A friend's husband died yesterday at home, the day after a visiting hospice nurse announced that he would die in a day or two. Let's call him Bill.
Bill's do-it-yourselver family had decided to bypass the funeral home. His body was washed by his wife and the hospice nurse and is "resting comfortably on a mattress on the dining room table."
I don't have a problem with the home viewing. I think it's great actually. I would do that myself, if I had someone die at home and the help I needed to pull it off.
But I do have a problem with how he died.
At the web page set up for Bill at CaringBridge.org, I was disturbed to see today that the wife's closest friend commented how happy she was that Bill's sufferings were "shortened."
That set off a red alert for me.
For a long time, I have suspected that hospice routines are often euthanasia in disguise.
And so I googled "hospice euthanasia."
One account I came across occurred in a hospice (not in home care). A newly-admitted man (I'll call him Joseph) had a bedsore and was eating the day he was admitted. They would not give Joseph antibiotics to continue to treat his bed sore and refused to give him food or water (ostensibly to prevent aspiration). And without medical necessity, according to the RN who was a friend of the family and present at the bedside, they started giving him large doses of morphine.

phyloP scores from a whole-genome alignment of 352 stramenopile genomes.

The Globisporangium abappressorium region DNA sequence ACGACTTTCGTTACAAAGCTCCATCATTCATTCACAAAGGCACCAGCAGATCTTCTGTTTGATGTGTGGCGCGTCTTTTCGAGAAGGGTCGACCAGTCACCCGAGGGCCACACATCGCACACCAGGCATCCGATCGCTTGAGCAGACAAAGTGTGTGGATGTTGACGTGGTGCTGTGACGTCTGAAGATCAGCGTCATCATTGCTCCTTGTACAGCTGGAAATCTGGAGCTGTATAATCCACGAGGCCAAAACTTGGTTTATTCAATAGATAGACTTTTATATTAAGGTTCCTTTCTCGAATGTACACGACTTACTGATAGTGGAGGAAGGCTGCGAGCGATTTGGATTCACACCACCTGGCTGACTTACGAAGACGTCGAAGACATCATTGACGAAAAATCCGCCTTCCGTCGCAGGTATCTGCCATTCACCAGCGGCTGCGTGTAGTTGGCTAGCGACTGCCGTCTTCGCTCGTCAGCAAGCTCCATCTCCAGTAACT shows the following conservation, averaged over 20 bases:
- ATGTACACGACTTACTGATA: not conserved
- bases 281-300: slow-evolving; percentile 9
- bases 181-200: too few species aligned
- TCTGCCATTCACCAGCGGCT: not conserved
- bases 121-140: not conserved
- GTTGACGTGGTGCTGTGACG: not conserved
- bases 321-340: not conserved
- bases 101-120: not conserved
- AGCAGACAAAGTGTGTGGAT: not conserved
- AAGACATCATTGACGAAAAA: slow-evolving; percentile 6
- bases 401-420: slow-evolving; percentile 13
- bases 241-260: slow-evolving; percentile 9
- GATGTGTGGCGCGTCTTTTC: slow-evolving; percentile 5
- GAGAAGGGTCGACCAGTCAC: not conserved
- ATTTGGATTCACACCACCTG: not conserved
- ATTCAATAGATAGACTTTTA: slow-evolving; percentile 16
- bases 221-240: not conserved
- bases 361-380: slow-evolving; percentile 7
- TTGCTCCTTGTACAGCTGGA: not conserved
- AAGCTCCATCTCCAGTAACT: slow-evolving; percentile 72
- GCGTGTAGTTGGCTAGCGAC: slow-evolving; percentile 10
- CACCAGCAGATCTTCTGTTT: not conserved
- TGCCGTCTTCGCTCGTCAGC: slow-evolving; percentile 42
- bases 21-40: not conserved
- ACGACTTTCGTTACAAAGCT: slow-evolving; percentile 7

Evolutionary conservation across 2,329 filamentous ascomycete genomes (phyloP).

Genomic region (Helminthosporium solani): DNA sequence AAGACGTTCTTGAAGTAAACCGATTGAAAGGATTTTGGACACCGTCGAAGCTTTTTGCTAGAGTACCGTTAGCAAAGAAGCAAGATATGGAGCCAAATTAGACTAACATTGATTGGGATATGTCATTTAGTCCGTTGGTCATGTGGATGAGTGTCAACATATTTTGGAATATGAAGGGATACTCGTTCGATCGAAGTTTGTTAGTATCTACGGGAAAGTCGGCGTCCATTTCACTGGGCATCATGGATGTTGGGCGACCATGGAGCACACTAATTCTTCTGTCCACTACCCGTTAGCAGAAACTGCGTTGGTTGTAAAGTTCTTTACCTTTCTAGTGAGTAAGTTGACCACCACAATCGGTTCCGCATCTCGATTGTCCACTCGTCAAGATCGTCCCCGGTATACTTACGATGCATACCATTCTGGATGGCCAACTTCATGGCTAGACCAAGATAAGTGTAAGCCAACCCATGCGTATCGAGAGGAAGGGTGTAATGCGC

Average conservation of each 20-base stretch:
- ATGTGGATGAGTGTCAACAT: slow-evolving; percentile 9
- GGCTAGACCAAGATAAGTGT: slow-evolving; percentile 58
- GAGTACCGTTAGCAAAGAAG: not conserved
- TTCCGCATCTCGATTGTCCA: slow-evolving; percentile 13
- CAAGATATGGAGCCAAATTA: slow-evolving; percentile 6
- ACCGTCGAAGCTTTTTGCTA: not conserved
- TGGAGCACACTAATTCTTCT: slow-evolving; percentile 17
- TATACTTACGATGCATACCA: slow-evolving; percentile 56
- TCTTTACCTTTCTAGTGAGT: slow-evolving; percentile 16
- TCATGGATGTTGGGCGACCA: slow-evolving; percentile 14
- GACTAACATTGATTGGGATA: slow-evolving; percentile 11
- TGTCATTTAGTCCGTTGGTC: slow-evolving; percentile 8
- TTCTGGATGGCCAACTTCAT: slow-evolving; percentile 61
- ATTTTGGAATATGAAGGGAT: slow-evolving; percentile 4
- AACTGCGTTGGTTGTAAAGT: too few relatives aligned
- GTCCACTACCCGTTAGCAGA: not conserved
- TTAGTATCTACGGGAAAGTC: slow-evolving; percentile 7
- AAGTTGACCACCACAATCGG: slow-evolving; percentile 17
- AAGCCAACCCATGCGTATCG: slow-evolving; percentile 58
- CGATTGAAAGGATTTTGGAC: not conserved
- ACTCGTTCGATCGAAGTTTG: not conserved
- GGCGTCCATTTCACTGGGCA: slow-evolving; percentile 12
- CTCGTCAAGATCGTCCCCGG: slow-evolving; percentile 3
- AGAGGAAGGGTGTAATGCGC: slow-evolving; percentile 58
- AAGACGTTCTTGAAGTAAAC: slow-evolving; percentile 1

When the wife protested that her husband had eaten breakfast on the day he was admitted without any problem and she saw no reason why he would not be allowed to eat, the hospice nurse told the wife that she [the wife] just didn't get it, her husband was going to die in three days. She callously said this in the man's presence.
The RN who wrote the article reported that the hospice nurse's confidence in her prediction was due to long practice. The hospice nurse knew that three days was about how long it takes a person to die of dehydration after they start terminal sedation.
Reading this, I recalled that the hospice nurse at my friend Bill's home predicted Bill's death in a day or two. I now suspect she was able to do so because it's all part of the normal hospice procedure. She too knows how long it takes a person to die of dehydration. Bill had been taking a lot of morphine for quite some time. He had gotten a head start with the dehydration since he hadn't been able to drink water for days. He was already starving, since he hadn't been able to eat for weeks, and he was skin and bones.
When I wrote an email a few days ago to his wife and asked about tube feeding, because it might make him more comfortable (it could provide water along with the nourishment), she replie, "No feeding tube. Bill is dying, and neither of us cares to prolong the process any longer than necessary."
The truth about dying is that our lives and our deaths are in the hands of God. He made us and we live and die according to His will. To take our own lives is called suicide. To take another person's life is murder. The 10 Commandments are still in effect whether we believe in them or not.